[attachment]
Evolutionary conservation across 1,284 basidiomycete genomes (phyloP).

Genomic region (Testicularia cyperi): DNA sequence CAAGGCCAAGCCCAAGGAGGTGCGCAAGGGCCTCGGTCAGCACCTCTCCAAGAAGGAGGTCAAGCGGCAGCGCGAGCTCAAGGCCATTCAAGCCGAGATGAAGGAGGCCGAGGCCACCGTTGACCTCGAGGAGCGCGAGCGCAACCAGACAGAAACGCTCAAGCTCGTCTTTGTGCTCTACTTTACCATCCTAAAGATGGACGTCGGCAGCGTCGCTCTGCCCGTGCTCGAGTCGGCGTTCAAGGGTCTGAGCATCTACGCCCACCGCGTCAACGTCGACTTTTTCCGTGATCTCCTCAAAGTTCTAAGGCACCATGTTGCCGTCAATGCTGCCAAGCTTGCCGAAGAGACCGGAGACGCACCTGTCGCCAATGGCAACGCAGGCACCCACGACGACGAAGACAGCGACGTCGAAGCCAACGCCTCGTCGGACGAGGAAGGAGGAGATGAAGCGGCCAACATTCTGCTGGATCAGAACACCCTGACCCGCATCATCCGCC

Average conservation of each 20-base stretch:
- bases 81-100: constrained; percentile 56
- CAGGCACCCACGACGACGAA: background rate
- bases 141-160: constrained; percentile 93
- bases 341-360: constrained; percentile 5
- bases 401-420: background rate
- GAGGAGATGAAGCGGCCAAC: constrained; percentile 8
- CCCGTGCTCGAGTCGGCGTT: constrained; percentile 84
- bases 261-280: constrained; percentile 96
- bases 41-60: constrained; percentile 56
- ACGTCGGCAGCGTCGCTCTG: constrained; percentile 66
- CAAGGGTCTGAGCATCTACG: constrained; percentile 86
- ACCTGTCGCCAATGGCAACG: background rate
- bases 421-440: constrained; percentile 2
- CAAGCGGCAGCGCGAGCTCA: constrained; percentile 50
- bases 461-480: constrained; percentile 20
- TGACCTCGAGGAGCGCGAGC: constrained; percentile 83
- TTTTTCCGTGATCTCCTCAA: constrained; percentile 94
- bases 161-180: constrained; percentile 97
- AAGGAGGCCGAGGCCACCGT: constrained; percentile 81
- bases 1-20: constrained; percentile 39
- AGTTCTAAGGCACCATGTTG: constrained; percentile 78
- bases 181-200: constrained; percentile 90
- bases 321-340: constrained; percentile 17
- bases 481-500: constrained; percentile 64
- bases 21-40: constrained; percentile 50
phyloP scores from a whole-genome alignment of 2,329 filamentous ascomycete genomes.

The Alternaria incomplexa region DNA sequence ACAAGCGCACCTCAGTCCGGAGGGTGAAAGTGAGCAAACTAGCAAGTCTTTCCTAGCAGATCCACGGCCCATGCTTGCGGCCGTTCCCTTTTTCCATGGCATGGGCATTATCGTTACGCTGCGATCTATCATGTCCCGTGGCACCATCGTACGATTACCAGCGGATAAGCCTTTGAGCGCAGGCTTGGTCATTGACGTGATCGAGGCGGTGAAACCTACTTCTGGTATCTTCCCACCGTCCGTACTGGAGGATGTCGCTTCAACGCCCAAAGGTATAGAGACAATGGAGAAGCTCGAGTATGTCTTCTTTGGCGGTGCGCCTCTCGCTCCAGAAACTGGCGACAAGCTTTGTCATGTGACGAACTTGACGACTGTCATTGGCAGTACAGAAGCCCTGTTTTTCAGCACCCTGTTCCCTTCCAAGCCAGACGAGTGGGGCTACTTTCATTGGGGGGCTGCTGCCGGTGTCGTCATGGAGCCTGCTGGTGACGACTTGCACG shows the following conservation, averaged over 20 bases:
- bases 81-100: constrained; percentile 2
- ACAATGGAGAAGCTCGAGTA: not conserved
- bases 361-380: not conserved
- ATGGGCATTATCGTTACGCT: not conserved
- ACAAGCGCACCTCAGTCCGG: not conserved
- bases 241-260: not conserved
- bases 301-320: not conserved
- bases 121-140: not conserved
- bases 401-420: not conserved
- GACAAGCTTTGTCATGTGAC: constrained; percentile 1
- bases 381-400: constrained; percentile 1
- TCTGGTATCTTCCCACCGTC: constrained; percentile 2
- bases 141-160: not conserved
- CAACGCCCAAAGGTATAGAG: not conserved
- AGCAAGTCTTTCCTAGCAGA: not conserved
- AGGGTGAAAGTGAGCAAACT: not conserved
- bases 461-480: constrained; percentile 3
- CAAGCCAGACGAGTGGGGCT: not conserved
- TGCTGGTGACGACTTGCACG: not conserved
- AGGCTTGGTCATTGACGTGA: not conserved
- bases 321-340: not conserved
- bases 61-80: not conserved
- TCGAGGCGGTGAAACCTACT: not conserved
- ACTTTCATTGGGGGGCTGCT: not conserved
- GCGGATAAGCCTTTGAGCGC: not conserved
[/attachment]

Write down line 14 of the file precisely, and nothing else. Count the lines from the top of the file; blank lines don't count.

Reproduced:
- CAAGGGTCTGAGCATCTACG: constrained; percentile 86